Christian Clemson Coach Dabo Swinney Wins Coach of the Year as Atheists Target Him for Faith

Dabo Swinney
Dabo Swinney has led Clemson to a 56-11 mark since the 2011 season. |

The nation's largest atheist organization says it's planning to file a lawsuit against Clemson University over the alleged influence of head football coach Dabo Swinney's Christian faith on the school's athletic program.

"We filed a complaint [against Clemson] in 2014. At this point we don't think the university has taken appropriate corrective action," Freedom From Religion Foundation's staff attorney, Patrick Elliott, told Breitbart News this week.

"We still have concerns about how that program is being conducted. The university needs to appropriately monitor religious activity in the program," he continued. "They need to stop doing church day. They need to cease having coaches in team prayer. And don't know the status of their chaplaincy."

Swinney, who won the Paul "Bear" Bryant coach of the year award Wednesday night, asserted in a response to the FFRF complaint The Christian Post reported on in 2014 that religious activity is not a requirement of his program.

"We have three rules in our program that everybody must follow: (1) players must go to class, (2) they must give a good effort and (3) they must be good citizens. It is as simple as that," he said in a statement released through the university.

"I have recruited and coached players of many different faiths. Players of any faith or no faith at all are welcome in our program. All we require in the recruitment of any player is that he must be a great player at his position, meet the academic requirements, and have good character," the statement further noted.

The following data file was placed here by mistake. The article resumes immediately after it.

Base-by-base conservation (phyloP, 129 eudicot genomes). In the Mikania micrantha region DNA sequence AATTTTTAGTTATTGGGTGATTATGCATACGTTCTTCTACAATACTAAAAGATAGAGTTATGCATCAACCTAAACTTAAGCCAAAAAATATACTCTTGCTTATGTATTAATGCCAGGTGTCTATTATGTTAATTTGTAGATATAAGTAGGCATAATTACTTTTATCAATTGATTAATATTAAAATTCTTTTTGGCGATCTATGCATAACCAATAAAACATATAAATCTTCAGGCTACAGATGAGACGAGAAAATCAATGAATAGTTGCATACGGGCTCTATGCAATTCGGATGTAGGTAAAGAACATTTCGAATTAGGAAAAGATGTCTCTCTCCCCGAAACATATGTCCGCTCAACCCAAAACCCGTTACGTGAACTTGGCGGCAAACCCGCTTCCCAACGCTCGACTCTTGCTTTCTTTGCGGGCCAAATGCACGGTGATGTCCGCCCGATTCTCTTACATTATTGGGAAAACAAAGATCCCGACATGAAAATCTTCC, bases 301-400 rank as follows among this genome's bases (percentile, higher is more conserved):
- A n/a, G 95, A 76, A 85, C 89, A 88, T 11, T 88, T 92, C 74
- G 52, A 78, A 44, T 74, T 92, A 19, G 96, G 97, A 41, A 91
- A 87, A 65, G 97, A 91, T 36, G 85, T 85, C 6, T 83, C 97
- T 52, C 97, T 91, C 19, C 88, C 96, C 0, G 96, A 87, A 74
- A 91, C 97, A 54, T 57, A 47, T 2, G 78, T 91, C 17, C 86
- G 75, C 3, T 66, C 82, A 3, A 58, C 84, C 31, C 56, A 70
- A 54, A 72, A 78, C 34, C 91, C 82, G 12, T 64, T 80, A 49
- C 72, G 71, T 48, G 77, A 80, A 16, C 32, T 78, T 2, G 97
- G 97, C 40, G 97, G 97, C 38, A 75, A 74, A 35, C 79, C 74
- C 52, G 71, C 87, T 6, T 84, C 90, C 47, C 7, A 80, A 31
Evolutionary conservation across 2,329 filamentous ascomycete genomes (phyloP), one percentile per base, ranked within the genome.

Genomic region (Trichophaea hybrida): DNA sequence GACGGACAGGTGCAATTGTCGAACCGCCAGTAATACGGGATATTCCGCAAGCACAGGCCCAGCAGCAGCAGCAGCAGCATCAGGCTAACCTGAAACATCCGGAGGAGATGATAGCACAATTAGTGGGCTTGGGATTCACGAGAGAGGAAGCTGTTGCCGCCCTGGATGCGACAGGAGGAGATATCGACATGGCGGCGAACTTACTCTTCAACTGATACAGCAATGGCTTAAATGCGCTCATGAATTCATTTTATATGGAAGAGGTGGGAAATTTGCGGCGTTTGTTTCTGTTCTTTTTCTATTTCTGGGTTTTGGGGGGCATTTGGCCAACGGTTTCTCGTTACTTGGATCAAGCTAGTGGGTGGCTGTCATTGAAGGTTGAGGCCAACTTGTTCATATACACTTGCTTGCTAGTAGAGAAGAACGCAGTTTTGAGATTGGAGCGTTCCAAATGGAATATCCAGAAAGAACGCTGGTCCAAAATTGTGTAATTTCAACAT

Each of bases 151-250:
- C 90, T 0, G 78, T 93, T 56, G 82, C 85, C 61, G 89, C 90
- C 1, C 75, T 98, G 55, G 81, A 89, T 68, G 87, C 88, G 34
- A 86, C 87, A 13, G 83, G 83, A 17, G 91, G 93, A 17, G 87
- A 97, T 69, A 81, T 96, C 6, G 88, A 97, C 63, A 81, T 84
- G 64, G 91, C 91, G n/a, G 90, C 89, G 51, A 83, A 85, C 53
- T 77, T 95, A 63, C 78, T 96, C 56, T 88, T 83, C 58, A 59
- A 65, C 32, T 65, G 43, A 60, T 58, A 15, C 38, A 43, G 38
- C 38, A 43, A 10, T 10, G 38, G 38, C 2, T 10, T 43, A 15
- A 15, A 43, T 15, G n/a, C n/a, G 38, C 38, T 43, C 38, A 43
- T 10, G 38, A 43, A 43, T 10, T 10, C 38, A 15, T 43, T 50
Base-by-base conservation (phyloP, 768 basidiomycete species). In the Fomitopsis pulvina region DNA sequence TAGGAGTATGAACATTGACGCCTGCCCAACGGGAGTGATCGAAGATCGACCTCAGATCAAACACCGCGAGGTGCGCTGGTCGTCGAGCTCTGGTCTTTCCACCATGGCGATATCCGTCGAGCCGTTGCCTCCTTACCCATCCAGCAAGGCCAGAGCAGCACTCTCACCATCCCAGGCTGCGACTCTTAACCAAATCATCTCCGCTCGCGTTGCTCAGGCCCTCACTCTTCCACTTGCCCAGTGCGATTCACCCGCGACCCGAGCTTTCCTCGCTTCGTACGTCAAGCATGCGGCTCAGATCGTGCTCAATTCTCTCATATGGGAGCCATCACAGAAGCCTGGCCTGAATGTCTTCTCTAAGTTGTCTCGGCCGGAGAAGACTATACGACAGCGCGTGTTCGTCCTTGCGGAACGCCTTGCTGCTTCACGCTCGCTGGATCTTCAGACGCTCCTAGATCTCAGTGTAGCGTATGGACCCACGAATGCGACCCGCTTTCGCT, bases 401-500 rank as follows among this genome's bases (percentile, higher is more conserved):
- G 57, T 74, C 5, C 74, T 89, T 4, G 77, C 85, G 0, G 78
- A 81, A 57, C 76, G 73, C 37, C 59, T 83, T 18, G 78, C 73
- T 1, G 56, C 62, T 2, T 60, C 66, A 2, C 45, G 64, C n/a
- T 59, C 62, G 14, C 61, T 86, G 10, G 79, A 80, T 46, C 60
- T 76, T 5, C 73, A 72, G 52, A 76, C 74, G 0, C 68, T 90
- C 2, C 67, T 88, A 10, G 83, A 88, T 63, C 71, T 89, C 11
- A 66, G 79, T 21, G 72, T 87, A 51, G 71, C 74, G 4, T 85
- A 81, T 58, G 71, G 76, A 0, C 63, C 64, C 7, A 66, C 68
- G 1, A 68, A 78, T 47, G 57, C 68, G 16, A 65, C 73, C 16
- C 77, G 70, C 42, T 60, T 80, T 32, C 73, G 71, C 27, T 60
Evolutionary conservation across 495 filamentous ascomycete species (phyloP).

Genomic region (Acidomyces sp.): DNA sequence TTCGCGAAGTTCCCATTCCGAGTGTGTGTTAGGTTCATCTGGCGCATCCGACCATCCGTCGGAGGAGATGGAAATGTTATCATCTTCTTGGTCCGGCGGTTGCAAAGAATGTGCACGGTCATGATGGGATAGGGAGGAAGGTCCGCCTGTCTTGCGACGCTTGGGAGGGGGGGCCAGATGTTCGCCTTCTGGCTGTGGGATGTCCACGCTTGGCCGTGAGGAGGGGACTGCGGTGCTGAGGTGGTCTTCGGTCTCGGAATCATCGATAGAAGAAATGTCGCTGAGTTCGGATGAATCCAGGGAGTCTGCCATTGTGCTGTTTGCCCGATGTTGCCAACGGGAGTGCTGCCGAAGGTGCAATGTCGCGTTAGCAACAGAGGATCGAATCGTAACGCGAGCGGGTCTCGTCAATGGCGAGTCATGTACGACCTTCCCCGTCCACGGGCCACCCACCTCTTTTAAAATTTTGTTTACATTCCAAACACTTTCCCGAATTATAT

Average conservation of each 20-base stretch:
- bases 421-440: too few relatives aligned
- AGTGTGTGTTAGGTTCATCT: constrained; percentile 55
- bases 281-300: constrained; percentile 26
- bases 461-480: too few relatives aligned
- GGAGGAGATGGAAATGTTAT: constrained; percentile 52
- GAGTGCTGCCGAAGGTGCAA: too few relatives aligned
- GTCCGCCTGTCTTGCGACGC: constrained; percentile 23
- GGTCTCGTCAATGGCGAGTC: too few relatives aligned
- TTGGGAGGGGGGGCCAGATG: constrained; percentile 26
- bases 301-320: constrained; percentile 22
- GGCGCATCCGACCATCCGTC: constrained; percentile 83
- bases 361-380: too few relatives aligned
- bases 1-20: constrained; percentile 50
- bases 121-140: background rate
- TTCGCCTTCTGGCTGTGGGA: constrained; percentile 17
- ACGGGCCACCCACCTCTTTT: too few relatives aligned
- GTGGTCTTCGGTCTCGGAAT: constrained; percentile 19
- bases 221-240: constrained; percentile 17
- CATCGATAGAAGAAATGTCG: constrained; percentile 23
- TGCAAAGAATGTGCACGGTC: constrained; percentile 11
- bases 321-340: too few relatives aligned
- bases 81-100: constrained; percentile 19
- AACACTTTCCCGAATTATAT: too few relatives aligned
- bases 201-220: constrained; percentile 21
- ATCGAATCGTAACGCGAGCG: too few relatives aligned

The FFRF alleged in 2014 that Swinney organized religious activities for players while also acting as an official state employee. Clemson University, one of the nation's most selective public research universities based in South Carolina, is ranked as the 21st best national public university by U.S.News & World Report.

The FFRF also charged that Swinney hand-picked chaplain James Trapp, which violates the university's policy on team chaplains, according to USA Today. The organization says student athletes should select their own chaplain. Trapp, they contended at the time of the complaint, was using his office to proselytize and recommended his position be eliminated.

Swinney on Wednesday night became the first ACC coach to be honored with the trophy, named for the late Alabama coach.

The coach was presented with the award Wednesday night in Houston, Texas, one night after he won the American Football Coaches Association National Coach of the Year Award in San Antonio, according to the Clemson Insider.

He finished his seventh full season as the Tigers head coach with a 75-27 record. He led the Tigers to a 14-1 record in 2015, the most victories in school history and just the eighth team in FBS history to win 14 games in a season.

Clemson ended the season ranked No. 2 in the AP and USA Today polls released on Tuesday after the Tigers lost to Alabama in the National Football Playoff Championship game, 45-40, on Monday night.

Contact: Follow Leonardo Blair on Twitter: @leoblair Follow Leonardo Blair on Facebook: LeoBlairChristianPost

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